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American politics in dangerous waters

Reality Check


Editor's note: Three years ago on January 6, the Capitol Riot shocked not just America, but the world. Three years have passed, has America learned any lesson from it? This episode of Reality Check answers that question.

On January 6, 2021, the divisiveness, chaos and hatred in American politics turned physical. Five people died. Hundreds were injured or traumatized.

Unfortunately, that was a lesson unlearned. Three years have passed since the Capitol Riot. Today, according to a poll conducted by The Associated Press-NORC Center for Public Affairs Research, nearly half of Americans believe democracy isn't working well. The Public Religion Research Institute's 14th annual American Values Survey shows 23 percent of Americans agree with the use of political violence because they believe the country has gone far off the tracks. This figure has grown 8 points over the last two years. The Navigator's poll finds a whopping 83 percent of Americans are concerned about the threat of it.

Peter Eisler, an investigative reporter at Reuters, said that "we are in this incredibly divisive period right now where you have political opponents who are no longer just divided by their positions on particular issues. Now you have people in each party sort of demonizing the other, characterizing them as enemies of the people, as traitors against the country."

America is in another election year. And things have been going off the track even before the first vote has been cast. Last December, the U.S. House of Representatives voted to formally authorize the impeachment inquiry into U.S. President Joe Biden. They accused him and his family of personally profiting from his position of vice-presidency under former President Barack Obama. Only, that seemed more like an excuse than an accusation. When asked about what does he hope to gain from an impeachment inquiry, Republican Congressman from Texas Troy Nehls replied: "All I can say is Donald J. Trump 2024, baby."

Well, Donald J. Trump 2024 is in trouble as well. As of this moment, Colorado's Supreme Court and Maine's Secretary of State have declared Trump ineligible to run for the Presidency again. The declaration relied on the 14th Amendment to the Constitution, which stipulates officials who have previously taken an oath to support it cannot hold office in the future if they have "engaged in insurrection or rebellion" or have "given aid or comfort to the enemies thereof." A little note here: Colorado Supreme Court was packed with justices all appointed by Democratic governors. And Maine's Secretary of State visited the White House twice in 2023 and met with Biden once.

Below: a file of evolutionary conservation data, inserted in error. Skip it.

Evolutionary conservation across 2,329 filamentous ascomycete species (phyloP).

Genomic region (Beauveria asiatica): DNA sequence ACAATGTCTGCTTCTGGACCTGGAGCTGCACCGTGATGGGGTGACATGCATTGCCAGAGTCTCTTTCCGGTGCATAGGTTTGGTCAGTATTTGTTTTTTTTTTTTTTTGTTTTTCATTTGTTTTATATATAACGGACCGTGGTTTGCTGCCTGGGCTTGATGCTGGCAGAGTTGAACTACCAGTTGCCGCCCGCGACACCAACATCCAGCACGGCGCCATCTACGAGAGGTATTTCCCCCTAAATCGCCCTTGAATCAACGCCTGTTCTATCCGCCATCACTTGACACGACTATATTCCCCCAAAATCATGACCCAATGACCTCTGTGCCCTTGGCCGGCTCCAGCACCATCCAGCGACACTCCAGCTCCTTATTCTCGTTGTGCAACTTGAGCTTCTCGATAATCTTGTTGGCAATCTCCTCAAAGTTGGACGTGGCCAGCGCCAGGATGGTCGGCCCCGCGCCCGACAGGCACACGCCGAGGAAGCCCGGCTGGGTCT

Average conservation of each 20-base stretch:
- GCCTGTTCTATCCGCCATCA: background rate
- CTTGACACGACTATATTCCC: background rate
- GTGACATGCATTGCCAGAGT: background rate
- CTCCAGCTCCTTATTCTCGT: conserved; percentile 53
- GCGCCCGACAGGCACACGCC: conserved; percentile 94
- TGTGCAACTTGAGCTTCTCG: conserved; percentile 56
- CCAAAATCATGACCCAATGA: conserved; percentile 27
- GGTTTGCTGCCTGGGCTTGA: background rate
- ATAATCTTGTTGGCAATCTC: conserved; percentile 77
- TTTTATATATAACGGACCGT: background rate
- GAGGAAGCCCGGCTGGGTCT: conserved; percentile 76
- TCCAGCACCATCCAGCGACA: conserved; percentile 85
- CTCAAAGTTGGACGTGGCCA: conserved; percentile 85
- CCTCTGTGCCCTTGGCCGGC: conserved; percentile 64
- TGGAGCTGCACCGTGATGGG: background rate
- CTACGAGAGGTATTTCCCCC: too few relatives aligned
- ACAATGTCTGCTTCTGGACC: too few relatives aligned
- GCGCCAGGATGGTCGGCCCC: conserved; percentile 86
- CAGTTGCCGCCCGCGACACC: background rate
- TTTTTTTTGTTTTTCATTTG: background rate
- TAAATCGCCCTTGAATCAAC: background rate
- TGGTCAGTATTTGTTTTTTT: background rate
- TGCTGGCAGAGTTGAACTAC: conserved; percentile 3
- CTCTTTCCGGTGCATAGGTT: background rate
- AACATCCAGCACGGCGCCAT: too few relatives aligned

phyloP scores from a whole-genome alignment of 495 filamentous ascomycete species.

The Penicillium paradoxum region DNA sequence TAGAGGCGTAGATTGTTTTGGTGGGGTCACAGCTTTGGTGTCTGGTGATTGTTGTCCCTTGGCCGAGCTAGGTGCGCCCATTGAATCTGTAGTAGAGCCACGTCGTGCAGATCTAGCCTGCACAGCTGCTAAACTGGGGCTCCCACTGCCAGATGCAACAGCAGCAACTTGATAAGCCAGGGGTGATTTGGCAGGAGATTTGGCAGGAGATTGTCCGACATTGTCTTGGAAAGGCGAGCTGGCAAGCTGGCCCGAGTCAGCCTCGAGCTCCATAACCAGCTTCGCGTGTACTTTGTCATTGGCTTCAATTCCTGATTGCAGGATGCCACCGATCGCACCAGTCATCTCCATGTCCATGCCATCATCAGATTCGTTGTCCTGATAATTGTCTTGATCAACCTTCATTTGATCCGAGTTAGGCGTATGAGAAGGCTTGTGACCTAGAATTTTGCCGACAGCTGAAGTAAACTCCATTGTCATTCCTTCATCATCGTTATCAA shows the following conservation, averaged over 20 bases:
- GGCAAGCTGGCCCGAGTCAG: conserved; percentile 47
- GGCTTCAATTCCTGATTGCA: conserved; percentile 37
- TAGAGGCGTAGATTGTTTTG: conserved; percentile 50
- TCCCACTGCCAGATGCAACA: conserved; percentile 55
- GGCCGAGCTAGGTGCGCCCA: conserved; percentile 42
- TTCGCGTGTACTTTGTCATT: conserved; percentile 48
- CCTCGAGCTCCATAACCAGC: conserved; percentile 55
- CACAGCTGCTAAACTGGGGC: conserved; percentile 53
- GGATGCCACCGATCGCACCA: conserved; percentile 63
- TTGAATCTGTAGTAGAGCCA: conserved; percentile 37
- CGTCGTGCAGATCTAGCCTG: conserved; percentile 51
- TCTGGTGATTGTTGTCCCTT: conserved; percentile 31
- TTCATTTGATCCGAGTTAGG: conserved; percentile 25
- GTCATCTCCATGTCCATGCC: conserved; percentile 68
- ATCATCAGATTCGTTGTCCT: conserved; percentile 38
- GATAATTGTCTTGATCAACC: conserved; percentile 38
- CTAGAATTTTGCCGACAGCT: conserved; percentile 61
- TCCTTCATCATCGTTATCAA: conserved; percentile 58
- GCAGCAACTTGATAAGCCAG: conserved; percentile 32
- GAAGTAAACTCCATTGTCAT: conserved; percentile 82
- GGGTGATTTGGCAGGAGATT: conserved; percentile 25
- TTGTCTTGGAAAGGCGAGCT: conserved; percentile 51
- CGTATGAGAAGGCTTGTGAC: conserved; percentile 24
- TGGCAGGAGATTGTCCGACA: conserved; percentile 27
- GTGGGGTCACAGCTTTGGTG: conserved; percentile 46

Whether Biden really profited from his position or not or if barring Trump is legitimate or not have already become irrelevant the moment when people believe these things are political pawns to get one of them into the Oval Office, which, brings us back to January 6.

Darrell West, the Vice President and Director of Governance Studies at the Brookings Institution, said that "it revealed the strains in American politics. We have a high-level of polarization, hyper-partisanship is out of control. And so, the mob violence was just a reflection of some of the underlying problems that we have in American democracy."

Washington D.C. is a clown town. In 2023, the House of Representatives voted 749 times, but only passed 27 bills that became law. This is the least productive Congress in decades when it comes to legislating. But it has been very "productive" in generating historical news. It voted over 15 rounds to elect a speaker, then fired him, and spent more than 3 weeks trying to find a new one. The White House has been plagued by low approval ratings. Biden went into 2024 with a net approval of 38.9 percent, only a little over one percentage point higher than his all-time low.

This is American politics: Paralyzed and disliked, with politicians more focused on sniping at each other than actually governing. Some thought that January 6 was a venting of popular discontent, but it turned out to be a temporary display of anger and frustration that kept building up. Americans will be taking another vote in 2024, and another certification will happen in January 2025. One can only hope that history doesn't repeat too much of itself. 

(If you want to contribute and have specific expertise, please contact us at opinions@cgtn.com. Follow @thouse_opinions on Twitter to discover the latest commentaries in the CGTN Opinion Section.)

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